Modern Vaccine Development
Sean Soden | Writer
COVID-19 was an immense problem across the world when the virus first broke out in early 2020. More recently, a new threat has emerged in monkeypox. Both are serious viral infections but have provided an interesting perspective on the medical field’s development of vaccines. To understand how this is the case, knowing what each virus does is important.
Understanding the transmission methods and symptoms of both viruses is the most important part of vaccine development. COVID-19 is transmitted through the air in small droplets, while monkeypox is spread through close contact. This makes monkeypox much less contagious, while having far less deadly symptoms than COVID-19. Monkeypox is identified by a harsh rash on the face, extremities, and genitals as well as fever and fatigue. COVID-19 shares some symptoms such as fatigue and fever, but also includes cough, muscle ache, loss of taste and smell, and increasingly worse symptoms for the immunocompromised. These details help medical workers assess how they can develop vaccinations to combat each virus.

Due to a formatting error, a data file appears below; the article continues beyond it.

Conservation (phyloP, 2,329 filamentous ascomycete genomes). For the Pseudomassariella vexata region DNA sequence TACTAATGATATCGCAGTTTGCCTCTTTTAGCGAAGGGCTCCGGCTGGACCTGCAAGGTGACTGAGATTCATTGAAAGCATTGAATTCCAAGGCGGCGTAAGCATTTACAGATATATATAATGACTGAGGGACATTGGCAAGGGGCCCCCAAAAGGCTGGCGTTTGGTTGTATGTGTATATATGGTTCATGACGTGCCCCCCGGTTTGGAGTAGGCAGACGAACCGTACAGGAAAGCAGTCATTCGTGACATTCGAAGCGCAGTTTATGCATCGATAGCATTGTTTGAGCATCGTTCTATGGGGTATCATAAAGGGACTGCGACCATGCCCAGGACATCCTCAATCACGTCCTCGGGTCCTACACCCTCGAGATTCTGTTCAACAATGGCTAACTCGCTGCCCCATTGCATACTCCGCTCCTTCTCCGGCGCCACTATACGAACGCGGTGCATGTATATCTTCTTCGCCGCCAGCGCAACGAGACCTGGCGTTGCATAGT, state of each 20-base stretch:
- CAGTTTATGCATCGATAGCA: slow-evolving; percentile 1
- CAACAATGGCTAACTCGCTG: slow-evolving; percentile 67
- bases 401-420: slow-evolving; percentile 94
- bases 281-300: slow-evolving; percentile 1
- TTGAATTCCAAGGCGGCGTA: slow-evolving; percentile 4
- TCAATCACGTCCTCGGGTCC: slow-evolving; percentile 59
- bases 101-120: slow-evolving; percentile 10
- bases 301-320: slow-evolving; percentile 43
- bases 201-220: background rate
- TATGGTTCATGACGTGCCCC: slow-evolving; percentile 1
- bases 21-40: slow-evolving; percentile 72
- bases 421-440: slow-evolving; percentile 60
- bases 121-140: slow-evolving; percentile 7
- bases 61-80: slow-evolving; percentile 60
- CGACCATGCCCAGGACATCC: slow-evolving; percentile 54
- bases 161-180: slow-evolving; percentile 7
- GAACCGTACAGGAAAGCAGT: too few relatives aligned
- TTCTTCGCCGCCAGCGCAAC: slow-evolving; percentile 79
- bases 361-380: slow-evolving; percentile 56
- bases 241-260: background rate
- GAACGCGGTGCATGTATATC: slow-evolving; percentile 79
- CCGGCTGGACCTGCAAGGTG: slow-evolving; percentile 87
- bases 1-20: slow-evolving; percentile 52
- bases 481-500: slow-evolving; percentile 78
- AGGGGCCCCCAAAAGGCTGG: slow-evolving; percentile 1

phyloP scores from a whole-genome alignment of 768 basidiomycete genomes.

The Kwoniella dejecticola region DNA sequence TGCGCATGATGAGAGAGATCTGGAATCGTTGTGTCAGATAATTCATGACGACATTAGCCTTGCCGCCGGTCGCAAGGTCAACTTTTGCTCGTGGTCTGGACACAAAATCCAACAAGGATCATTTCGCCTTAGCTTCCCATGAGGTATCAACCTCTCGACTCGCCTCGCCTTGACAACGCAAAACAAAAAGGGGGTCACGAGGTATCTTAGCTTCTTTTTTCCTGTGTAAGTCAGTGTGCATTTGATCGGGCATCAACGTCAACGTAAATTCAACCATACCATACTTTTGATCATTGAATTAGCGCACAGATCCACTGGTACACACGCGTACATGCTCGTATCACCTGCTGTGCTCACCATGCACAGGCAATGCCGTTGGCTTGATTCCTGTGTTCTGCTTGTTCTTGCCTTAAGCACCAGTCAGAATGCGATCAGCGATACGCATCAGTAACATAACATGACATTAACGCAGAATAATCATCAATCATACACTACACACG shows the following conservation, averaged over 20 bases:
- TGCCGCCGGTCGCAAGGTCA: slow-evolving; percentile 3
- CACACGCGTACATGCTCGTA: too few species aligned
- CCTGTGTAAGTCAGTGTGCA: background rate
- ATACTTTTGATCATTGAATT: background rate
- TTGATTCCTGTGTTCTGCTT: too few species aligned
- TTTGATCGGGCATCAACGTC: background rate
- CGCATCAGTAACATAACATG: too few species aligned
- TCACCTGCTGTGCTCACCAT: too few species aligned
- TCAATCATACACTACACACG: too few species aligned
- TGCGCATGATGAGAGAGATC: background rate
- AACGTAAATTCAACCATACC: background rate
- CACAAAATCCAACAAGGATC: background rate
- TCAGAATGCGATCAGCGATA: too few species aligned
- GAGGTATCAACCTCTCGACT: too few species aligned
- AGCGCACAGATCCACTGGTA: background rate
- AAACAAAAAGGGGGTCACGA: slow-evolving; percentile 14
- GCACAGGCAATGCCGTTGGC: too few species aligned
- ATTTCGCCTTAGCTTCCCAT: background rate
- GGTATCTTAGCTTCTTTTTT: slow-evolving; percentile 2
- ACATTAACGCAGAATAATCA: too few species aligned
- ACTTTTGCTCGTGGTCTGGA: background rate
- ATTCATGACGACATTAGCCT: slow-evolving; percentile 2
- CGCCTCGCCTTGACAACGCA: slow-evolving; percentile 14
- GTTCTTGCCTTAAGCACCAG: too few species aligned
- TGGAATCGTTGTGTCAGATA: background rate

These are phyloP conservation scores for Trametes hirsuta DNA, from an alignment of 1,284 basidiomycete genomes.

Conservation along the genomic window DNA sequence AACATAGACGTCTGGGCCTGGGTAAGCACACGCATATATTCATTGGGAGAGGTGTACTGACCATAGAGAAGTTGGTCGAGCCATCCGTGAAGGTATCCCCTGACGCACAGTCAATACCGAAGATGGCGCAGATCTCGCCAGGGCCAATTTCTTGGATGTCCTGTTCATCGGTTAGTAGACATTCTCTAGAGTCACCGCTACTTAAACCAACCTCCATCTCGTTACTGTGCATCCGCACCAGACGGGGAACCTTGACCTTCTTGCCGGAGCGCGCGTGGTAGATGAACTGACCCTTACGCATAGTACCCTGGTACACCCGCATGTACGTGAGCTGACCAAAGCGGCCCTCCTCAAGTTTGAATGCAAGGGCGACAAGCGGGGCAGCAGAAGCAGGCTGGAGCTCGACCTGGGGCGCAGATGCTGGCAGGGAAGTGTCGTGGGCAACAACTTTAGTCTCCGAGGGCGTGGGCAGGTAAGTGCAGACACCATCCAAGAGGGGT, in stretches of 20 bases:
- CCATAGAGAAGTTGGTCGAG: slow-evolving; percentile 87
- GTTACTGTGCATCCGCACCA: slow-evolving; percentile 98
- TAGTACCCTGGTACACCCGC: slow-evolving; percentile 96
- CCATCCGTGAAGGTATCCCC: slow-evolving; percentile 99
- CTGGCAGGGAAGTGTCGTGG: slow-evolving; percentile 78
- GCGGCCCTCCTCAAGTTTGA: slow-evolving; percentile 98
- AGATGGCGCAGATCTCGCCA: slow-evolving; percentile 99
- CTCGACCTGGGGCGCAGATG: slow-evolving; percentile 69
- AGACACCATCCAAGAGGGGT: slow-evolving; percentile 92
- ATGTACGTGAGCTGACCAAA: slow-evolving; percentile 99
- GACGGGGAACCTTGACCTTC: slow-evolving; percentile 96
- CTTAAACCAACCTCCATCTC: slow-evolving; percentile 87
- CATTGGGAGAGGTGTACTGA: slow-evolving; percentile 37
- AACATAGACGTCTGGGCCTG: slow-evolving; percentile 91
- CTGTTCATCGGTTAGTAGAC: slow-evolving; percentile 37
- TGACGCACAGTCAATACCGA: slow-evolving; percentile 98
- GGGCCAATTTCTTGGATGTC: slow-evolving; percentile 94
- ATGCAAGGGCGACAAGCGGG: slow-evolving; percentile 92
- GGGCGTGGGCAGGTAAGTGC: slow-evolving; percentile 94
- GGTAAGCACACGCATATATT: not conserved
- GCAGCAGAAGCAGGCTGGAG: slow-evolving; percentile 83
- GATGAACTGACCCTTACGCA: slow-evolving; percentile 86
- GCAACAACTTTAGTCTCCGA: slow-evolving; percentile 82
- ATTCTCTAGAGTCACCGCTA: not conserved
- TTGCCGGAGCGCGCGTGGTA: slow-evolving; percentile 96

COVID-19 was discovered in late 2019 when the first case was documented, which is very recent compared to the discovery of monkeypox in 1958. The vaccination process for COVID-19 happened very quickly due to the urgency of needing a vaccine to combat the virus. Deaths for COVID-19 were extremely high, even today the numbers continue to be in the hundreds of thousands. Even with the vaccine development being the top priority, it still took a full year to develop a vaccine due to lack of information and trial and error during development. Monkeypox, however, was treated relatively easily because of decades of awareness and knowledge on the virus. Today monkeypox is treated with the vaccine JYNNEOS, which was used to combat smallpox, so developing a modern version was a quicker process.
Having knowledge on viruses and diseases is crucial. The processes used to create the COVID-19 vaccine in 2020 are integral to creating vaccines for new strands today.